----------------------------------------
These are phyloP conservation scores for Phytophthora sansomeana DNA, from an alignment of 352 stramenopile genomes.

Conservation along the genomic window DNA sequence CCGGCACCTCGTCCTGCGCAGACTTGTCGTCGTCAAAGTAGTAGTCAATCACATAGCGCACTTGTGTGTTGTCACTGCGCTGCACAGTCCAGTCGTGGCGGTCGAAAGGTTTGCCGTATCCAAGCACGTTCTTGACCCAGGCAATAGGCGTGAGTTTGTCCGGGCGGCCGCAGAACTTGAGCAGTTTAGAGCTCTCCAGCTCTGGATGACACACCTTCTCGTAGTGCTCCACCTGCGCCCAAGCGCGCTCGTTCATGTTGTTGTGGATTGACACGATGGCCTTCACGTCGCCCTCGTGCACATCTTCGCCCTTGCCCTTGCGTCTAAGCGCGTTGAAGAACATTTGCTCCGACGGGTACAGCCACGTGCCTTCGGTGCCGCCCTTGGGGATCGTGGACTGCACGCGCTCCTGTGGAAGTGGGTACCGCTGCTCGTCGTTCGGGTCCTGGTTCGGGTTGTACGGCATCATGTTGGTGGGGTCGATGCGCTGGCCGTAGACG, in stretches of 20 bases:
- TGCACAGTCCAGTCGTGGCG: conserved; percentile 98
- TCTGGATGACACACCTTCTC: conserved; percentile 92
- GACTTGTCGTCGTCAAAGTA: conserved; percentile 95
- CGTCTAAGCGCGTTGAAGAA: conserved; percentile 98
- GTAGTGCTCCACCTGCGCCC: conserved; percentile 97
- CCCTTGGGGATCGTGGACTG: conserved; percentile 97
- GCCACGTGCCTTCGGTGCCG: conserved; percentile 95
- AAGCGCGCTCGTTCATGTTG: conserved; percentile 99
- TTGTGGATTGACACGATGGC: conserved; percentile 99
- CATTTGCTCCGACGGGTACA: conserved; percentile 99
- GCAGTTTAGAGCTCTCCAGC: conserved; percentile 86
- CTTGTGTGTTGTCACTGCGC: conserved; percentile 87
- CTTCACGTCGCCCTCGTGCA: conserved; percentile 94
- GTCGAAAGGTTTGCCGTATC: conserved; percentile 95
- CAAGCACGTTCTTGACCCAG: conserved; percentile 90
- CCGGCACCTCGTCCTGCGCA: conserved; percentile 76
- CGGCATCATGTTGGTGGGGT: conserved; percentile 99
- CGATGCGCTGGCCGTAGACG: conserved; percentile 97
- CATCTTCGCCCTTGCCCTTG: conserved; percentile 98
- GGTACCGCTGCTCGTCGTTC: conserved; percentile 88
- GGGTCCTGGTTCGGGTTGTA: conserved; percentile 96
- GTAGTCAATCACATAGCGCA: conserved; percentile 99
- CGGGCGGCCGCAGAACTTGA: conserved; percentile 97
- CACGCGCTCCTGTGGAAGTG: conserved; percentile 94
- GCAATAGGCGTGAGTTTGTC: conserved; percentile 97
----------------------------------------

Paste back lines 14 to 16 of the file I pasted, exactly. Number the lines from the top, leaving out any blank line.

- CTTGTGTGTTGTCACTGCGC: conserved; percentile 87
- CTTCACGTCGCCCTCGTGCA: conserved; percentile 94
- GTCGAAAGGTTTGCCGTATC: conserved; percentile 95